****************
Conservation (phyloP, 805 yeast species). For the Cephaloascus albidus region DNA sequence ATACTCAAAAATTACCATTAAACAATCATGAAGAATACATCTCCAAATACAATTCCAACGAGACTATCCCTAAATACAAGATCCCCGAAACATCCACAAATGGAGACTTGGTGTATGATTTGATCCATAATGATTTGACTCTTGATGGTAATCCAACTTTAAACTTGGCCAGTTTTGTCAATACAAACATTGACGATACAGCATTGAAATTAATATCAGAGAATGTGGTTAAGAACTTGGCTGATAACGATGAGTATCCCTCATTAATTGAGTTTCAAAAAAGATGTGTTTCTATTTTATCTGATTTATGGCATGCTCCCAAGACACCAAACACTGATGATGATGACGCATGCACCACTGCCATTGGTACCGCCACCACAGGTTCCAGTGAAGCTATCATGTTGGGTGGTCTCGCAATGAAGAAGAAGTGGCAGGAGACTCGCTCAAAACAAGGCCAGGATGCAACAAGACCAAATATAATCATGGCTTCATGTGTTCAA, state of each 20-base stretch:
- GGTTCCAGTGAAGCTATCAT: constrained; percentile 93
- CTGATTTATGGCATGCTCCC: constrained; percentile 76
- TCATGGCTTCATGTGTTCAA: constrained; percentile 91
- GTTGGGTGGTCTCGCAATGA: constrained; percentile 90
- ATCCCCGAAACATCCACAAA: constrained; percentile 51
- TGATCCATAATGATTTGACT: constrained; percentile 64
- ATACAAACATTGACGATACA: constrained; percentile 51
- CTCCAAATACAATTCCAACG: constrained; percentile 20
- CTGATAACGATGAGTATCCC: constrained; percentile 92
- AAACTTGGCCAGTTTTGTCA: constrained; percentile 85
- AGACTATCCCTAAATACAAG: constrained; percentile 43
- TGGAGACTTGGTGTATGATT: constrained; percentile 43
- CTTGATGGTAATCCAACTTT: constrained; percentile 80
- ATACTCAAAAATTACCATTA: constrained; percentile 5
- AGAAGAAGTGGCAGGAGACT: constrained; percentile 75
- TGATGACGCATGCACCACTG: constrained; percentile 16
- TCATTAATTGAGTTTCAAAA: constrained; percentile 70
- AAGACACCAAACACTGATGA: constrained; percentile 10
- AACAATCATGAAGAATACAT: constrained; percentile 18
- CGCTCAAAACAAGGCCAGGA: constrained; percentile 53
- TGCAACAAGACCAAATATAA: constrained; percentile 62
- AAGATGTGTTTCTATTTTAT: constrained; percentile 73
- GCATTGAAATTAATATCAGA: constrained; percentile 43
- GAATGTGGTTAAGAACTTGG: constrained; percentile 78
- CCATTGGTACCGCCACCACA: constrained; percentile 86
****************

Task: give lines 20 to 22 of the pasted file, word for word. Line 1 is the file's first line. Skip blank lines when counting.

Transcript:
- AACAATCATGAAGAATACAT: constrained; percentile 18
- CGCTCAAAACAAGGCCAGGA: constrained; percentile 53
- TGCAACAAGACCAAATATAA: constrained; percentile 62